I passed through the well organised finish funnel – collecting water, technical t-shirt, finisher’s medal and goody bag – and confirmed that my t-shirt was a good fit before returning to my spectating family hoping to see the others finish too. Unfortunately I didn’t see any of them due to the crowds, but met up with my wife and daughters before looking at my watch for the first time. Ah well. We re-grouped en masse at the RNLI tent where Alan was awarded a second medal and photos were taken. Kudos to Rob for being the only one of the four of us to achieve their pre race time target 😉

  • Alan – 73:24 (and over £500 raised for the RNLI!)
  • Rob – 58:22
  • Cathy – 48:02
  • myself – 40:04 (3:56, 3:59, 3:57, 4:03, 4:02, 4:08, 4:08, 4:05, 3:59, 3:47)

* It was also my 49th AG/birth-day in the week before the race. I wondered about a possibility raised by this event recently.

… Into the light! Part 1

This is more like it! After an injury restricted year I am back in a thoroughly positive place. Having emerged from the shadows of a twice sprained ankle – December 2013 and March 2014 – I’ve been revelling in my renewed fitness since confirming my recovery in the early weeks of September. My enjoyment of running freely has been such that I’ve had to be careful not to overdo the mileage or intensity since the beginning of September. Bearing in mind that I typically train between 20 and 30 miles per week when fully fit, the last few weeks have been hard weeks. And I’ve enjoyed every moment!

week ending 20 September – 30.5 miles total

Sun 14 10.0k fartlek average pace 4:32/km
Mon 15 5.5k easy @ ~4:42/km
Tue 16 10.6k easy @ ~4:48/km
Thu 18 17.0k easy @ ~5:00/km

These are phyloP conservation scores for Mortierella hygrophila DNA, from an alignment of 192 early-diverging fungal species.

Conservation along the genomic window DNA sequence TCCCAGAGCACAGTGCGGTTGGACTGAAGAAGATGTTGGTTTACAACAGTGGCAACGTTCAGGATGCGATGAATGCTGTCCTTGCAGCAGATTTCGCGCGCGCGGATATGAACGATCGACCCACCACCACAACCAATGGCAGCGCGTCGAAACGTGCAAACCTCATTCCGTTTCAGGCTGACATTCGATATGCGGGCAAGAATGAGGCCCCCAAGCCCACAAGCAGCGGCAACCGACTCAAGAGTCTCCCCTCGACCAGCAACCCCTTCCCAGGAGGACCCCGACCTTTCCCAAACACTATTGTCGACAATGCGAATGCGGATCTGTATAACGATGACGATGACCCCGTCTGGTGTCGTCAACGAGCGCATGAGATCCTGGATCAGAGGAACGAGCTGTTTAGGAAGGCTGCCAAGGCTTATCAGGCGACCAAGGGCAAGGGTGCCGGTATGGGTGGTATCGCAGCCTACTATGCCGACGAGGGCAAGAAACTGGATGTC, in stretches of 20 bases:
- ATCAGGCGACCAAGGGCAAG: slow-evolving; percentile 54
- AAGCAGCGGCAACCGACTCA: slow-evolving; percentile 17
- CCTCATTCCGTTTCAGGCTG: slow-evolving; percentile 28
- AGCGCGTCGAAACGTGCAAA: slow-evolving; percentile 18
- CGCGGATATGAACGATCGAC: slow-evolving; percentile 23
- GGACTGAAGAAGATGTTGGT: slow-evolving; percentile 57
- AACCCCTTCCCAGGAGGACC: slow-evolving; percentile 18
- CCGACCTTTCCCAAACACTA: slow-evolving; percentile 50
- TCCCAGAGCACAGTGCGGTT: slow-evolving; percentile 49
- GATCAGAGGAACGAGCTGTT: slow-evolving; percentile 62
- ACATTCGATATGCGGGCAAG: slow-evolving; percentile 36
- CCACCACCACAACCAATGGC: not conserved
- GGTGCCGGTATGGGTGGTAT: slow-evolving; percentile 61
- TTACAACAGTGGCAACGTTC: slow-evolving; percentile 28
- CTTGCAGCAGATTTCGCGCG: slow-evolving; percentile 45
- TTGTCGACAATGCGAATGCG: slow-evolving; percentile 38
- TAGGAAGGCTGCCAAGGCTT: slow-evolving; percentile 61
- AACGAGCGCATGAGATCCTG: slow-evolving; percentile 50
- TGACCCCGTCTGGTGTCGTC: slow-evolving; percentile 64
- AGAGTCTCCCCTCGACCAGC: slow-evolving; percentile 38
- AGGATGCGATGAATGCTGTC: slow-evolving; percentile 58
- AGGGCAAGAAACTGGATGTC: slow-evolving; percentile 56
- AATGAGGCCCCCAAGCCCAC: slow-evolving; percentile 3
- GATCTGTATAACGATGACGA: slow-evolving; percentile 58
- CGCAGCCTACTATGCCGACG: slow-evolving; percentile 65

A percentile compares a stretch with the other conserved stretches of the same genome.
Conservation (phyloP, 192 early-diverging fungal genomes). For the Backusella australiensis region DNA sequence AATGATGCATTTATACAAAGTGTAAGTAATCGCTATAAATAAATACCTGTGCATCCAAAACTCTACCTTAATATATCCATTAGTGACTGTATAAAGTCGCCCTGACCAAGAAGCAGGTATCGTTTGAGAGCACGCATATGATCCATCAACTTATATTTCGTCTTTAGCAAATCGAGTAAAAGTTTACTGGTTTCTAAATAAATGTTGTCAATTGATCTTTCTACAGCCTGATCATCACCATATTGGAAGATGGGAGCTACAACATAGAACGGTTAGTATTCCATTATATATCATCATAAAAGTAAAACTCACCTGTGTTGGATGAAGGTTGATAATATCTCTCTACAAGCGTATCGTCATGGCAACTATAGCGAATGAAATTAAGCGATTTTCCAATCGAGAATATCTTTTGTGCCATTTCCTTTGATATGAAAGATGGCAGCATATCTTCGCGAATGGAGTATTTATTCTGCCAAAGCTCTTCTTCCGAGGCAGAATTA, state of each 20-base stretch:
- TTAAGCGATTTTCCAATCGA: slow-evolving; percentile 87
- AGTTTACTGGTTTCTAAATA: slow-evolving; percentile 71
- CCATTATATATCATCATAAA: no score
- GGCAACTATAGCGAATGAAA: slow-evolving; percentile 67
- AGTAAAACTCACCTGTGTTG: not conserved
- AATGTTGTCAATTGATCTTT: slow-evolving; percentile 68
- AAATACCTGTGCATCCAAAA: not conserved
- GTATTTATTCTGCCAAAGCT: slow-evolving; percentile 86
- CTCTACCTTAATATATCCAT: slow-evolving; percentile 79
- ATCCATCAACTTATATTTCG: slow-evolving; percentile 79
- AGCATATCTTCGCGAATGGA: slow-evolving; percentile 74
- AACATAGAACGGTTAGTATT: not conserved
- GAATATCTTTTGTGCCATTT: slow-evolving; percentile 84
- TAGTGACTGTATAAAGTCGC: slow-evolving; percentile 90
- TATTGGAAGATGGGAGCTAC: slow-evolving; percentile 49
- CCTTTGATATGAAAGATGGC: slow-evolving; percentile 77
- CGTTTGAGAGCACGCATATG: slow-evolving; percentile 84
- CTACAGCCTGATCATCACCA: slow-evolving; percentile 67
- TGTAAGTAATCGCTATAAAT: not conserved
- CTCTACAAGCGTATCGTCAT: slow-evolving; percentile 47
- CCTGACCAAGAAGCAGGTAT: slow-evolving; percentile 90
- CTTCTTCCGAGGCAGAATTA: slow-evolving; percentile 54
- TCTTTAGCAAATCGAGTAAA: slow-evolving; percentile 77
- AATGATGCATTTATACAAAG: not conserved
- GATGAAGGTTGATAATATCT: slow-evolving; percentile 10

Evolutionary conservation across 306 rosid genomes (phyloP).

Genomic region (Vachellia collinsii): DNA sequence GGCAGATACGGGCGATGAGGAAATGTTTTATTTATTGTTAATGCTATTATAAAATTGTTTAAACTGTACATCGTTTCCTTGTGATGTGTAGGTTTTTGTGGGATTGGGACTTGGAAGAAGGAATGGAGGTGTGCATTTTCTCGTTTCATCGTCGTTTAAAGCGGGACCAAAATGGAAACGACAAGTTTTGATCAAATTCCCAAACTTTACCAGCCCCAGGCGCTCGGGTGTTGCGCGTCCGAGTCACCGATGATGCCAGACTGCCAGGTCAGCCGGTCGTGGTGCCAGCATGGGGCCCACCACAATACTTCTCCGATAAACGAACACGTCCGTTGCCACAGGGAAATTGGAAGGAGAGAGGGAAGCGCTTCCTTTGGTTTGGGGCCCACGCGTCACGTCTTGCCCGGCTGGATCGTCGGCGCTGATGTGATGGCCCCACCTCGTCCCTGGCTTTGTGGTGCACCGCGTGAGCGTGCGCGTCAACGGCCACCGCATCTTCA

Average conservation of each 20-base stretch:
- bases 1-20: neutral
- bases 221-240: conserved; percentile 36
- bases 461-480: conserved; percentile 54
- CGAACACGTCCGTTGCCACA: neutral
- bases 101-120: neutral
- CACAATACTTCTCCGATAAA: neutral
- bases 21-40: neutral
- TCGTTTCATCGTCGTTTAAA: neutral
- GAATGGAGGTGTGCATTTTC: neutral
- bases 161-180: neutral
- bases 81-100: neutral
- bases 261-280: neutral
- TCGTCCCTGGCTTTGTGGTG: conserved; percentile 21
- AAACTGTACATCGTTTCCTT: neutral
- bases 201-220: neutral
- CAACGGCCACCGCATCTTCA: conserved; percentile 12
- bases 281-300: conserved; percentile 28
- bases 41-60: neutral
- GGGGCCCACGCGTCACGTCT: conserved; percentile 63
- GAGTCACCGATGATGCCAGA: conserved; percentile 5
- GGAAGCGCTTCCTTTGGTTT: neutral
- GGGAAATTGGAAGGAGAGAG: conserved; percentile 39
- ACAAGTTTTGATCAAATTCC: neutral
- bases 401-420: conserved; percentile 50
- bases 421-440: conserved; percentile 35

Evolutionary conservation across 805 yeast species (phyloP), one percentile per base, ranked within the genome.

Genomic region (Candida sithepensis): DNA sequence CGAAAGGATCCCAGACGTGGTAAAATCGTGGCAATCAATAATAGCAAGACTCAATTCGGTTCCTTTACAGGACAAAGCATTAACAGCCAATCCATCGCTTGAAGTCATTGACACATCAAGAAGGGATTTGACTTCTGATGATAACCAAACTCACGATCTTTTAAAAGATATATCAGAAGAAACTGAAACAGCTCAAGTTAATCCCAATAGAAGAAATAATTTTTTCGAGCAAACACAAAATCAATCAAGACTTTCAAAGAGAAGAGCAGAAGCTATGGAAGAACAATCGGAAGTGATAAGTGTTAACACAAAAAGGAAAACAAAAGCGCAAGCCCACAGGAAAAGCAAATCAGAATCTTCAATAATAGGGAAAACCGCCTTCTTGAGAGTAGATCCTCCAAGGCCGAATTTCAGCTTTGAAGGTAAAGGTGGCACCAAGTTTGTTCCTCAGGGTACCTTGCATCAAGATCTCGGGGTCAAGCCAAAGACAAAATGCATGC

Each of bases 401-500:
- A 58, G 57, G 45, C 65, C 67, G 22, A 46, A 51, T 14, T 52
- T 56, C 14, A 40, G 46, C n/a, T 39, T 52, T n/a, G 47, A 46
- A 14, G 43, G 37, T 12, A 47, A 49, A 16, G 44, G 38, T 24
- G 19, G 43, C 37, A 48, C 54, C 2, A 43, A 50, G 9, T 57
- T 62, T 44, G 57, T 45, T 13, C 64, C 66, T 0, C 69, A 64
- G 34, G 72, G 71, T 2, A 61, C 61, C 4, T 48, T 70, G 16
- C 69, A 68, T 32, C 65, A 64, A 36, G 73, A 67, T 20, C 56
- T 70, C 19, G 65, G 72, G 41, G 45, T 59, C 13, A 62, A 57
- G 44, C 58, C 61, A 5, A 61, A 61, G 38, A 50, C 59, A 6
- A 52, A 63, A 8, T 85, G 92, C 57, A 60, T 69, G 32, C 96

Sat 20 1.0k warm up
5k parkrun – Dulwich : 19:32

This week ended with a return to Dulwich parkrun, my home parkrun, with the goal of running between 19:30 and 19:40. In over six months this was my first event at anything approaching race pace since running my 18:55 5k PB in early March. I had only successfully re-introduced tempo runs in late August and done my first speed intervals the week before. In fact I modified my goal from “19:30” to “19:30 to 19:40” as I wasn’t confident that my speed had returned. It had. Having cycled 8k to the event I cycled a celebratory 31k home 🙂

week ending 27 September – 32.6 miles total

Sun 21 10.2k easy @ ~4:47/km
Mon 22 5.5k easy @ ~4:39/km
Tue 23 3.0k warm up
intervals – 5 sets of:
{3min @ HM pace (~4:11/km), 80s jog,
3min @ 5k pace (~3:47), 80s jog}
2.0k warm down
Thu 25 16.2k easy @ ~4:52/km
Sat 27 1.0k warm up
5k parkrun – Dulwich : 19:03

This week again ended at Dulwich parkrun. Following on from last week I felt confident this time that I would achieve my goal of a time between 19:20 and 19:30. I started out on pace and felt increasingly confident that I was going to be able to achieve my goal. At around 3.5k I felt confident enough to stop checking my pace and press on by feel. Even so I wasn’t running absolutely all out since my long planned 10k PB attempt was only one week away. To run 19:03, 8 seconds short of my PB, my third fastest 5k ever and in a non PB attempt was an amazing feeling.

week ending 4 October – 25.5 miles total (including, and tapering to, Bournemouth Supersonic 10k)

Mon 29 9.5k easy @ ~4:43/km
Tue 30 5.5k easy @ ~4:39/km
4 x strides
Weds 1 8.3k @ ~4:50/km
Fri 3 5.5k @ ~4:37/km
Sat 4 0.5k warm up
Supersonic 10k, Bournemouth

And so today my week ended at the Supersonic 10k, part of the Bournemouth Marathon Festival which was such a unique event it deserves a post all its own

Age Grade Holy Grail